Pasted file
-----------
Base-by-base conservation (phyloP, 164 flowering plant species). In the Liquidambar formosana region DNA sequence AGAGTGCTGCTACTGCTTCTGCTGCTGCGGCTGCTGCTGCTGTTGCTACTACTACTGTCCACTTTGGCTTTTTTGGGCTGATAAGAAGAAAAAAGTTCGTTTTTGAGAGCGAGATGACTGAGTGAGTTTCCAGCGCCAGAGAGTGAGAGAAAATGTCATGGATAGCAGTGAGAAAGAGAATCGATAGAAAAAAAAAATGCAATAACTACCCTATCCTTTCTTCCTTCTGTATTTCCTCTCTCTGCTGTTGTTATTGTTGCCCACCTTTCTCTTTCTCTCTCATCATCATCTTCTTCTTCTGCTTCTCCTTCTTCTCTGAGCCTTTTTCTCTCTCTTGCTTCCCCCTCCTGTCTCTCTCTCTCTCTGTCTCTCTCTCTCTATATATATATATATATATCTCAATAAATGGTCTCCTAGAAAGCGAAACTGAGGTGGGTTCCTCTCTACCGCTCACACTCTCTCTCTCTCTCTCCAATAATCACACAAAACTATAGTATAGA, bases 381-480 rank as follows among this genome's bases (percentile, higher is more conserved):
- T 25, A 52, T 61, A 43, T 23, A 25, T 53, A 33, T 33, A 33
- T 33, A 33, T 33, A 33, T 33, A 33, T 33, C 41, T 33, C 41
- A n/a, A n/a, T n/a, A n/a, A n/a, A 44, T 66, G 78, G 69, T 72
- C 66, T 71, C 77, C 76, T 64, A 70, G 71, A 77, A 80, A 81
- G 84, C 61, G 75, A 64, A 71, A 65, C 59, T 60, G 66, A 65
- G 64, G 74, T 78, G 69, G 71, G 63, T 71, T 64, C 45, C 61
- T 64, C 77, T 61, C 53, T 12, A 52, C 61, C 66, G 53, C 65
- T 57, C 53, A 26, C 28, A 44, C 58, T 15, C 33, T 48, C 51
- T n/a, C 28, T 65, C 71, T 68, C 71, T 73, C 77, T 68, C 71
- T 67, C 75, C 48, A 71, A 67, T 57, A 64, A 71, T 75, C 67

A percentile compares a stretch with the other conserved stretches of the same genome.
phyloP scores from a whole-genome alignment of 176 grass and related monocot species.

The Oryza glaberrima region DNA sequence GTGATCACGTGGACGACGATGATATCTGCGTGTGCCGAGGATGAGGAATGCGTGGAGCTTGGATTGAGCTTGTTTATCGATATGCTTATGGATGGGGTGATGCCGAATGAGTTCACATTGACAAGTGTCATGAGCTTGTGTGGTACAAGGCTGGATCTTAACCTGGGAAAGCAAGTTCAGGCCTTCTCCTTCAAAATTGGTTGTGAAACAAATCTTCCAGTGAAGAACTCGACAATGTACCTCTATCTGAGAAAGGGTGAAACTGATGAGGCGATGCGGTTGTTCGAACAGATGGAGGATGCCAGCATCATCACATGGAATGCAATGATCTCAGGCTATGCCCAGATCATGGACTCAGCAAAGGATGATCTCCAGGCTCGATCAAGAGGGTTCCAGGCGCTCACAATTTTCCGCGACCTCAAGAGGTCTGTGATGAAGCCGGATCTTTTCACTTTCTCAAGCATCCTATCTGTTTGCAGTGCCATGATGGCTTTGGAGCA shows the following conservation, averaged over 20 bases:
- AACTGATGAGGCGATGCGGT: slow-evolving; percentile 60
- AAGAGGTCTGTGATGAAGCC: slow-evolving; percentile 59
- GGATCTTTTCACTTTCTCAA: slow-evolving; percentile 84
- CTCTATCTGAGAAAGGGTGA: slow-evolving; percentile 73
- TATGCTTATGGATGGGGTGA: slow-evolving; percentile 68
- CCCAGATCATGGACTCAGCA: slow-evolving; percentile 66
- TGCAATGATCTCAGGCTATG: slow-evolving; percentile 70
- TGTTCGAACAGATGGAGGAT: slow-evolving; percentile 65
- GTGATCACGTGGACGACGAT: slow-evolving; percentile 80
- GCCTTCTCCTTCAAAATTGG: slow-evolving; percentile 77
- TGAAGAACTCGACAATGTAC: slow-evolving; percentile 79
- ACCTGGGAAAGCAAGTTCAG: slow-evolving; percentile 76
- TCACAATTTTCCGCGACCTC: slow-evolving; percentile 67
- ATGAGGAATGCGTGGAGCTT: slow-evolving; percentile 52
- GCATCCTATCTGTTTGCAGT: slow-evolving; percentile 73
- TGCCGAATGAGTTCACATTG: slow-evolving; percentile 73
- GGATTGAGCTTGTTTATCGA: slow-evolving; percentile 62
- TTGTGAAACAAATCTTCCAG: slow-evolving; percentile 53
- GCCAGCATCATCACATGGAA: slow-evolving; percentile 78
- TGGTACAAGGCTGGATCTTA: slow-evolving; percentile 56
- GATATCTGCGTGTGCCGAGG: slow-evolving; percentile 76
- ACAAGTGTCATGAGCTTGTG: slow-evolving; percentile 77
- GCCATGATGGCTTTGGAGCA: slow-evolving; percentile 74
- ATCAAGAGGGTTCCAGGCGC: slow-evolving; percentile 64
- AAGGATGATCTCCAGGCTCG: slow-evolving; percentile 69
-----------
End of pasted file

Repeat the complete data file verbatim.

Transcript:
Base-by-base conservation (phyloP, 164 flowering plant species). In the Liquidambar formosana region DNA sequence AGAGTGCTGCTACTGCTTCTGCTGCTGCGGCTGCTGCTGCTGTTGCTACTACTACTGTCCACTTTGGCTTTTTTGGGCTGATAAGAAGAAAAAAGTTCGTTTTTGAGAGCGAGATGACTGAGTGAGTTTCCAGCGCCAGAGAGTGAGAGAAAATGTCATGGATAGCAGTGAGAAAGAGAATCGATAGAAAAAAAAAATGCAATAACTACCCTATCCTTTCTTCCTTCTGTATTTCCTCTCTCTGCTGTTGTTATTGTTGCCCACCTTTCTCTTTCTCTCTCATCATCATCTTCTTCTTCTGCTTCTCCTTCTTCTCTGAGCCTTTTTCTCTCTCTTGCTTCCCCCTCCTGTCTCTCTCTCTCTCTGTCTCTCTCTCTCTATATATATATATATATATCTCAATAAATGGTCTCCTAGAAAGCGAAACTGAGGTGGGTTCCTCTCTACCGCTCACACTCTCTCTCTCTCTCTCCAATAATCACACAAAACTATAGTATAGA, bases 381-480 rank as follows among this genome's bases (percentile, higher is more conserved):
- T 25, A 52, T 61, A 43, T 23, A 25, T 53, A 33, T 33, A 33
- T 33, A 33, T 33, A 33, T 33, A 33, T 33, C 41, T 33, C 41
- A n/a, A n/a, T n/a, A n/a, A n/a, A 44, T 66, G 78, G 69, T 72
- C 66, T 71, C 77, C 76, T 64, A 70, G 71, A 77, A 80, A 81
- G 84, C 61, G 75, A 64, A 71, A 65, C 59, T 60, G 66, A 65
- G 64, G 74, T 78, G 69, G 71, G 63, T 71, T 64, C 45, C 61
- T 64, C 77, T 61, C 53, T 12, A 52, C 61, C 66, G 53, C 65
- T 57, C 53, A 26, C 28, A 44, C 58, T 15, C 33, T 48, C 51
- T n/a, C 28, T 65, C 71, T 68, C 71, T 73, C 77, T 68, C 71
- T 67, C 75, C 48, A 71, A 67, T 57, A 64, A 71, T 75, C 67

A percentile compares a stretch with the other conserved stretches of the same genome.
phyloP scores from a whole-genome alignment of 176 grass and related monocot species.

The Oryza glaberrima region DNA sequence GTGATCACGTGGACGACGATGATATCTGCGTGTGCCGAGGATGAGGAATGCGTGGAGCTTGGATTGAGCTTGTTTATCGATATGCTTATGGATGGGGTGATGCCGAATGAGTTCACATTGACAAGTGTCATGAGCTTGTGTGGTACAAGGCTGGATCTTAACCTGGGAAAGCAAGTTCAGGCCTTCTCCTTCAAAATTGGTTGTGAAACAAATCTTCCAGTGAAGAACTCGACAATGTACCTCTATCTGAGAAAGGGTGAAACTGATGAGGCGATGCGGTTGTTCGAACAGATGGAGGATGCCAGCATCATCACATGGAATGCAATGATCTCAGGCTATGCCCAGATCATGGACTCAGCAAAGGATGATCTCCAGGCTCGATCAAGAGGGTTCCAGGCGCTCACAATTTTCCGCGACCTCAAGAGGTCTGTGATGAAGCCGGATCTTTTCACTTTCTCAAGCATCCTATCTGTTTGCAGTGCCATGATGGCTTTGGAGCA shows the following conservation, averaged over 20 bases:
- AACTGATGAGGCGATGCGGT: slow-evolving; percentile 60
- AAGAGGTCTGTGATGAAGCC: slow-evolving; percentile 59
- GGATCTTTTCACTTTCTCAA: slow-evolving; percentile 84
- CTCTATCTGAGAAAGGGTGA: slow-evolving; percentile 73
- TATGCTTATGGATGGGGTGA: slow-evolving; percentile 68
- CCCAGATCATGGACTCAGCA: slow-evolving; percentile 66
- TGCAATGATCTCAGGCTATG: slow-evolving; percentile 70
- TGTTCGAACAGATGGAGGAT: slow-evolving; percentile 65
- GTGATCACGTGGACGACGAT: slow-evolving; percentile 80
- GCCTTCTCCTTCAAAATTGG: slow-evolving; percentile 77
- TGAAGAACTCGACAATGTAC: slow-evolving; percentile 79
- ACCTGGGAAAGCAAGTTCAG: slow-evolving; percentile 76
- TCACAATTTTCCGCGACCTC: slow-evolving; percentile 67
- ATGAGGAATGCGTGGAGCTT: slow-evolving; percentile 52
- GCATCCTATCTGTTTGCAGT: slow-evolving; percentile 73
- TGCCGAATGAGTTCACATTG: slow-evolving; percentile 73
- GGATTGAGCTTGTTTATCGA: slow-evolving; percentile 62
- TTGTGAAACAAATCTTCCAG: slow-evolving; percentile 53
- GCCAGCATCATCACATGGAA: slow-evolving; percentile 78
- TGGTACAAGGCTGGATCTTA: slow-evolving; percentile 56
- GATATCTGCGTGTGCCGAGG: slow-evolving; percentile 76
- ACAAGTGTCATGAGCTTGTG: slow-evolving; percentile 77
- GCCATGATGGCTTTGGAGCA: slow-evolving; percentile 74
- ATCAAGAGGGTTCCAGGCGC: slow-evolving; percentile 64
- AAGGATGATCTCCAGGCTCG: slow-evolving; percentile 69